I'd like to congratulate our trial team led by Alan Fisch and Joseph Drayton of Kaye Scholer, assisted by Jason Hoffman, Bill Sigler, Jeffrey Saltman, Caroline Brownlie, Patrick Lee and legal assistant Bryan Watkins at their trial offices at the Hub (did I mention we rent office space to trial teams?) with paternal advice from Bruce Sostek of Thompson Knight and a certain local counsel for a successful result on behalf of our client Pier 1 Imports in the Alexsam v. Pier 1 Imports, 2:08-cv-00015 case tried in Judge Michael H. Schneider's court in Marshall - actually Judge Schneider's first patent case, and the first trial in Marshall since Judges Ward and Everingham retired last month.
The jury found none of the five claims in the two patents asserted were infringed, but that the patents were not proven by clear and convincing evidence to have been anticipated by the one reference asserted. Damages sought before the jury were $2.25 per gift card for $26.1 million (defendant's damages expert proposed 5 cents per gift card which would have been about $550,000) but the jury didn't reach the damages question.
Alexsam v. Pier 1 Imports is Judge Michael H. Schneider's first patent case in Marshall, and the first of two of Judge Everingham's cases set for trial in October which Judge Schneider stepped in to keep the docket running during the interim between judges Ward/Everingham and Gilstrap/Payne. He starts the second, a truck wreck case, tomorrow.
In what I still think was a practical joke, Judge Everingham gave the parties 15 hours a side to put on their evidence (candidly, we're used to less than that), and at trial the plaintiff took 14:34, and the defendant used 8:37. Make a note of that - the prevailing defendant voluntarily used less than nine hours. All of the exhibits were preadmitted before Judge Everingham handed the case over to Judge Schneider, and only one exhibit was subsequently even offered - and it was admitted by agreement. The parties combined for two objections to the final charge (technically there was a third, but it was a renewed objection to one term from claim construction). The verdict form was the usual three questions, and not counting lunch the jury was out 2 1/2 hours.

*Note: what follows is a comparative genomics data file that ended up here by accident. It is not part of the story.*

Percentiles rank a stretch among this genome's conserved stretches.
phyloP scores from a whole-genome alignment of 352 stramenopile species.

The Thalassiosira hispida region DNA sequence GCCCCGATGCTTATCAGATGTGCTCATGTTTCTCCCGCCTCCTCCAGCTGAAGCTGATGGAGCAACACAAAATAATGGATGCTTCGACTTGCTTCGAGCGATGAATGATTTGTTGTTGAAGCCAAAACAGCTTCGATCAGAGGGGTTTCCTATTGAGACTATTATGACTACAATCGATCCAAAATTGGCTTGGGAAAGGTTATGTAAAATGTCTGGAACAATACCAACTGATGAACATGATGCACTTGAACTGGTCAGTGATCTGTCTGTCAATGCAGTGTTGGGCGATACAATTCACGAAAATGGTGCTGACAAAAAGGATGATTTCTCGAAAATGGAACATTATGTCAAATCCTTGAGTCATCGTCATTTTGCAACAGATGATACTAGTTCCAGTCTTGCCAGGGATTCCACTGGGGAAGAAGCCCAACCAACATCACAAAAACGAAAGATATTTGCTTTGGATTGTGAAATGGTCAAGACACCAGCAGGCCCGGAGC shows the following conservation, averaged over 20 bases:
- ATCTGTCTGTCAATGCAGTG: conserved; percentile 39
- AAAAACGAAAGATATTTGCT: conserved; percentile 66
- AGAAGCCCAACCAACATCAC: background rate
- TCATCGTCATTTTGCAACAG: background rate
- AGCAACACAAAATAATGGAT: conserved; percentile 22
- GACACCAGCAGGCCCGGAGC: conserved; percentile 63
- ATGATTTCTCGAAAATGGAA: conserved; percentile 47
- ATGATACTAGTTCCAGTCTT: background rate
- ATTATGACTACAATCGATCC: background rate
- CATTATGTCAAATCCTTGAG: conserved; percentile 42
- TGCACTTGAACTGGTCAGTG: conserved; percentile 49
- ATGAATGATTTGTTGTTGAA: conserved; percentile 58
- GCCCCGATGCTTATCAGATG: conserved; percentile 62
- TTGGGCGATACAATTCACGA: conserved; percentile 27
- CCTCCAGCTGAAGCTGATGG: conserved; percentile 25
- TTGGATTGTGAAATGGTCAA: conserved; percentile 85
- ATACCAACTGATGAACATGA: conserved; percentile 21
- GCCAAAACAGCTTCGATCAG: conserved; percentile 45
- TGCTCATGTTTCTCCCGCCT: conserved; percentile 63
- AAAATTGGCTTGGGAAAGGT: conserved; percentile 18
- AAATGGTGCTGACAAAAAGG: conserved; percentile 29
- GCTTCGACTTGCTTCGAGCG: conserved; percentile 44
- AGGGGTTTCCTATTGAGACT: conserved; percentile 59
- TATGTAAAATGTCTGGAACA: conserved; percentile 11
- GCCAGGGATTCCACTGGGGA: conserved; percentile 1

Interestingly this is the second trial by plaintiff Alexsam involving these patents this year. In Alexsam v. IDT, tried in February, Alexsam obtained a jury verdict of $9 million in Judge Everingham's court. Notable, however, was that most of the accused products were deemed to infringe by Judge Everingham as a result of discovery misconduct by the defendant in that case (see Judge Davis' comment in today's Texas Lawyer to the effect that there are two ways to lose a trial in the Eastern District - through discovery misconduct or at trial). I do not have a definite number, but it is my understanding that the lion's share of that damages award was for the products deemed admitted.
Oddly, this is actually the second split set of verdicts this year - as readers know, earlier this spring Tyler juries split for plaintiff Bedrock, finding that Google infringed and assessing $5 million (plaintiff asked for $183 million), but a few weeks later that Yahoo! (I believe it was) did not.
This is actually Pier 1's lead counsel Alan Fisch's second time on the winning team in Marshall for a defendant - three years ago he and Sam Baxter succeeded in obtaining a jury verdict invalidating the plaintiff's patents on electrical connectors in Cooper Technologies Co. v. Thomas & Betts Corp. before Judge Everingham.
For those interested in win streaks, that's two defense wins in patent cases since July's plaintiff win in Convolve - which marked the end of a three win streak preceded by a defense win. And that was preceded by a plaintiff's win, so as I count it four for the plaintiff and three for the defense on liability thus far for the second half of 2011. (The first half of the year I show eight plaintiff wins and one defense win on liability - defense wins on damages are harder to quantify, but I think about a third of the plaintiff wins are what I'd characterize as defense wins on damages).